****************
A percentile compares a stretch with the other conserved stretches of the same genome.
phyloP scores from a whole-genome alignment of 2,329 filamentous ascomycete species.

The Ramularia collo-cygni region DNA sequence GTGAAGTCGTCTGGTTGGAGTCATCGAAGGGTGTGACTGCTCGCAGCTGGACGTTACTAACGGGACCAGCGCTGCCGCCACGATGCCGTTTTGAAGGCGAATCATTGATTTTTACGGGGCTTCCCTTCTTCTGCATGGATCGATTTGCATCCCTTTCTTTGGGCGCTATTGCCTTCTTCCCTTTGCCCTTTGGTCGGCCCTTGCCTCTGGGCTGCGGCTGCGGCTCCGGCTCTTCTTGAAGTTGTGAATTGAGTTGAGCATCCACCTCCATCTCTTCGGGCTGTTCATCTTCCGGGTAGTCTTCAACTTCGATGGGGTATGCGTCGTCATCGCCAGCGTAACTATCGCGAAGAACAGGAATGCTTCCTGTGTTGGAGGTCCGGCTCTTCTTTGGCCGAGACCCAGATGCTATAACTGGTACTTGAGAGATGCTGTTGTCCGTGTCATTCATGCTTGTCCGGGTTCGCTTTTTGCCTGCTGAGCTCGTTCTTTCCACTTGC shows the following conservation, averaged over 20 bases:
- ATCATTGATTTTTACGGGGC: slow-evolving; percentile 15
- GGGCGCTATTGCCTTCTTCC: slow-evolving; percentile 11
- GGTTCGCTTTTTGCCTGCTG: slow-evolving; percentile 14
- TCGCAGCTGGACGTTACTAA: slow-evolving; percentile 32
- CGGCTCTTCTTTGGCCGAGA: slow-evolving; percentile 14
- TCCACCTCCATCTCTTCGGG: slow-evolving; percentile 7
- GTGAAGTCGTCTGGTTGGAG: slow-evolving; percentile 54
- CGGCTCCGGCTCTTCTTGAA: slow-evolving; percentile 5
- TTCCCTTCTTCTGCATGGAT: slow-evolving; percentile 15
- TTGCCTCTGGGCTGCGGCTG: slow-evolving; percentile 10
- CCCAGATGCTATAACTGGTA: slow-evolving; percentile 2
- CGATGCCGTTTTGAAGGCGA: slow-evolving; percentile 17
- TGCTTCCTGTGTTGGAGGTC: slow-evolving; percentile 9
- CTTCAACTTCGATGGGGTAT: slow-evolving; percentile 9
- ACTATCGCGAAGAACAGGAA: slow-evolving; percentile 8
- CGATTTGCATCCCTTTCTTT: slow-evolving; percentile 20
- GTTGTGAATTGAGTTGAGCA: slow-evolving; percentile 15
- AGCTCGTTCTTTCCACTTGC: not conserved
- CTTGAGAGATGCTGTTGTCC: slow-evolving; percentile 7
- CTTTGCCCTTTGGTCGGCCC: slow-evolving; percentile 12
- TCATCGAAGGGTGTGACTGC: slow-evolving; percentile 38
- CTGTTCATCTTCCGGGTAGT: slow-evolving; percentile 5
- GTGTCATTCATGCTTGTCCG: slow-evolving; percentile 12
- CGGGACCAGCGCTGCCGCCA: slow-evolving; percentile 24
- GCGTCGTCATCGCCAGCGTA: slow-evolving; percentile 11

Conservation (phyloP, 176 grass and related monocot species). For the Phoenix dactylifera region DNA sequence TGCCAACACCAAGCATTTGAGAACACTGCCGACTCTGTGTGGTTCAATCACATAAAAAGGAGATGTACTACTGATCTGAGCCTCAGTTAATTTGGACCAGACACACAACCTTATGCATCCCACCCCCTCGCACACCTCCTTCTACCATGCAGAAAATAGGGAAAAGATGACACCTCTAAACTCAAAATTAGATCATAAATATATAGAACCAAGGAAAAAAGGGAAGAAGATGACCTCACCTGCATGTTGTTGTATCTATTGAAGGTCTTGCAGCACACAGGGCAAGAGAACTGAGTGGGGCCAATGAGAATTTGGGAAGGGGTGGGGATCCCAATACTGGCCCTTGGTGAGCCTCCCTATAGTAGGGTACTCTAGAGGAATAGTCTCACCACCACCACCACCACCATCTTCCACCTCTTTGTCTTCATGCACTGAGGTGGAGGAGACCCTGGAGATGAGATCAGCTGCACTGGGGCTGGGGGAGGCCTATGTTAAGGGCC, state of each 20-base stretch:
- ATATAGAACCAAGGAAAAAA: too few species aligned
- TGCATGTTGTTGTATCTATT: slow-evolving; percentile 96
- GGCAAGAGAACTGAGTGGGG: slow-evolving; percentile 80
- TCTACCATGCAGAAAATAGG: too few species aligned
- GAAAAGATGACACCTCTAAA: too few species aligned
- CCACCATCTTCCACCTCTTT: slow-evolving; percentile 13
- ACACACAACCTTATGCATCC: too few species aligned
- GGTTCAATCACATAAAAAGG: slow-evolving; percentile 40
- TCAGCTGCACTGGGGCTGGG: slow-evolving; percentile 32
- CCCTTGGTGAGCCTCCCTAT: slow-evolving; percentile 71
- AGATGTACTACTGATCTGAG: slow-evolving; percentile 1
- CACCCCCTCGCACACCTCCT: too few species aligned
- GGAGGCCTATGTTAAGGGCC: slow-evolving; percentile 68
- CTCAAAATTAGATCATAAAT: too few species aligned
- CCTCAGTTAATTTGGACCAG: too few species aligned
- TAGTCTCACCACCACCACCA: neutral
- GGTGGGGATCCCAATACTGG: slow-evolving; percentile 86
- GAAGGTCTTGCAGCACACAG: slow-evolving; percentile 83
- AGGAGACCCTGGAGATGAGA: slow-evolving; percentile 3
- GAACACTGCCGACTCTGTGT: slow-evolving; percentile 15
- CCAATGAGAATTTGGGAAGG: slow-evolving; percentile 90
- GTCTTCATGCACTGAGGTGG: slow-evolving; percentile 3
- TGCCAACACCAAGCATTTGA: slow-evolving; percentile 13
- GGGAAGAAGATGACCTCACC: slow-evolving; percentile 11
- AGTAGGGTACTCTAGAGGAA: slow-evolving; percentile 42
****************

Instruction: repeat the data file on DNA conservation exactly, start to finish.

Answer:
A percentile compares a stretch with the other conserved stretches of the same genome.
phyloP scores from a whole-genome alignment of 2,329 filamentous ascomycete species.

The Ramularia collo-cygni region DNA sequence GTGAAGTCGTCTGGTTGGAGTCATCGAAGGGTGTGACTGCTCGCAGCTGGACGTTACTAACGGGACCAGCGCTGCCGCCACGATGCCGTTTTGAAGGCGAATCATTGATTTTTACGGGGCTTCCCTTCTTCTGCATGGATCGATTTGCATCCCTTTCTTTGGGCGCTATTGCCTTCTTCCCTTTGCCCTTTGGTCGGCCCTTGCCTCTGGGCTGCGGCTGCGGCTCCGGCTCTTCTTGAAGTTGTGAATTGAGTTGAGCATCCACCTCCATCTCTTCGGGCTGTTCATCTTCCGGGTAGTCTTCAACTTCGATGGGGTATGCGTCGTCATCGCCAGCGTAACTATCGCGAAGAACAGGAATGCTTCCTGTGTTGGAGGTCCGGCTCTTCTTTGGCCGAGACCCAGATGCTATAACTGGTACTTGAGAGATGCTGTTGTCCGTGTCATTCATGCTTGTCCGGGTTCGCTTTTTGCCTGCTGAGCTCGTTCTTTCCACTTGC shows the following conservation, averaged over 20 bases:
- ATCATTGATTTTTACGGGGC: slow-evolving; percentile 15
- GGGCGCTATTGCCTTCTTCC: slow-evolving; percentile 11
- GGTTCGCTTTTTGCCTGCTG: slow-evolving; percentile 14
- TCGCAGCTGGACGTTACTAA: slow-evolving; percentile 32
- CGGCTCTTCTTTGGCCGAGA: slow-evolving; percentile 14
- TCCACCTCCATCTCTTCGGG: slow-evolving; percentile 7
- GTGAAGTCGTCTGGTTGGAG: slow-evolving; percentile 54
- CGGCTCCGGCTCTTCTTGAA: slow-evolving; percentile 5
- TTCCCTTCTTCTGCATGGAT: slow-evolving; percentile 15
- TTGCCTCTGGGCTGCGGCTG: slow-evolving; percentile 10
- CCCAGATGCTATAACTGGTA: slow-evolving; percentile 2
- CGATGCCGTTTTGAAGGCGA: slow-evolving; percentile 17
- TGCTTCCTGTGTTGGAGGTC: slow-evolving; percentile 9
- CTTCAACTTCGATGGGGTAT: slow-evolving; percentile 9
- ACTATCGCGAAGAACAGGAA: slow-evolving; percentile 8
- CGATTTGCATCCCTTTCTTT: slow-evolving; percentile 20
- GTTGTGAATTGAGTTGAGCA: slow-evolving; percentile 15
- AGCTCGTTCTTTCCACTTGC: not conserved
- CTTGAGAGATGCTGTTGTCC: slow-evolving; percentile 7
- CTTTGCCCTTTGGTCGGCCC: slow-evolving; percentile 12
- TCATCGAAGGGTGTGACTGC: slow-evolving; percentile 38
- CTGTTCATCTTCCGGGTAGT: slow-evolving; percentile 5
- GTGTCATTCATGCTTGTCCG: slow-evolving; percentile 12
- CGGGACCAGCGCTGCCGCCA: slow-evolving; percentile 24
- GCGTCGTCATCGCCAGCGTA: slow-evolving; percentile 11

Conservation (phyloP, 176 grass and related monocot species). For the Phoenix dactylifera region DNA sequence TGCCAACACCAAGCATTTGAGAACACTGCCGACTCTGTGTGGTTCAATCACATAAAAAGGAGATGTACTACTGATCTGAGCCTCAGTTAATTTGGACCAGACACACAACCTTATGCATCCCACCCCCTCGCACACCTCCTTCTACCATGCAGAAAATAGGGAAAAGATGACACCTCTAAACTCAAAATTAGATCATAAATATATAGAACCAAGGAAAAAAGGGAAGAAGATGACCTCACCTGCATGTTGTTGTATCTATTGAAGGTCTTGCAGCACACAGGGCAAGAGAACTGAGTGGGGCCAATGAGAATTTGGGAAGGGGTGGGGATCCCAATACTGGCCCTTGGTGAGCCTCCCTATAGTAGGGTACTCTAGAGGAATAGTCTCACCACCACCACCACCACCATCTTCCACCTCTTTGTCTTCATGCACTGAGGTGGAGGAGACCCTGGAGATGAGATCAGCTGCACTGGGGCTGGGGGAGGCCTATGTTAAGGGCC, state of each 20-base stretch:
- ATATAGAACCAAGGAAAAAA: too few species aligned
- TGCATGTTGTTGTATCTATT: slow-evolving; percentile 96
- GGCAAGAGAACTGAGTGGGG: slow-evolving; percentile 80
- TCTACCATGCAGAAAATAGG: too few species aligned
- GAAAAGATGACACCTCTAAA: too few species aligned
- CCACCATCTTCCACCTCTTT: slow-evolving; percentile 13
- ACACACAACCTTATGCATCC: too few species aligned
- GGTTCAATCACATAAAAAGG: slow-evolving; percentile 40
- TCAGCTGCACTGGGGCTGGG: slow-evolving; percentile 32
- CCCTTGGTGAGCCTCCCTAT: slow-evolving; percentile 71
- AGATGTACTACTGATCTGAG: slow-evolving; percentile 1
- CACCCCCTCGCACACCTCCT: too few species aligned
- GGAGGCCTATGTTAAGGGCC: slow-evolving; percentile 68
- CTCAAAATTAGATCATAAAT: too few species aligned
- CCTCAGTTAATTTGGACCAG: too few species aligned
- TAGTCTCACCACCACCACCA: neutral
- GGTGGGGATCCCAATACTGG: slow-evolving; percentile 86
- GAAGGTCTTGCAGCACACAG: slow-evolving; percentile 83
- AGGAGACCCTGGAGATGAGA: slow-evolving; percentile 3
- GAACACTGCCGACTCTGTGT: slow-evolving; percentile 15
- CCAATGAGAATTTGGGAAGG: slow-evolving; percentile 90
- GTCTTCATGCACTGAGGTGG: slow-evolving; percentile 3
- TGCCAACACCAAGCATTTGA: slow-evolving; percentile 13
- GGGAAGAAGATGACCTCACC: slow-evolving; percentile 11
- AGTAGGGTACTCTAGAGGAA: slow-evolving; percentile 42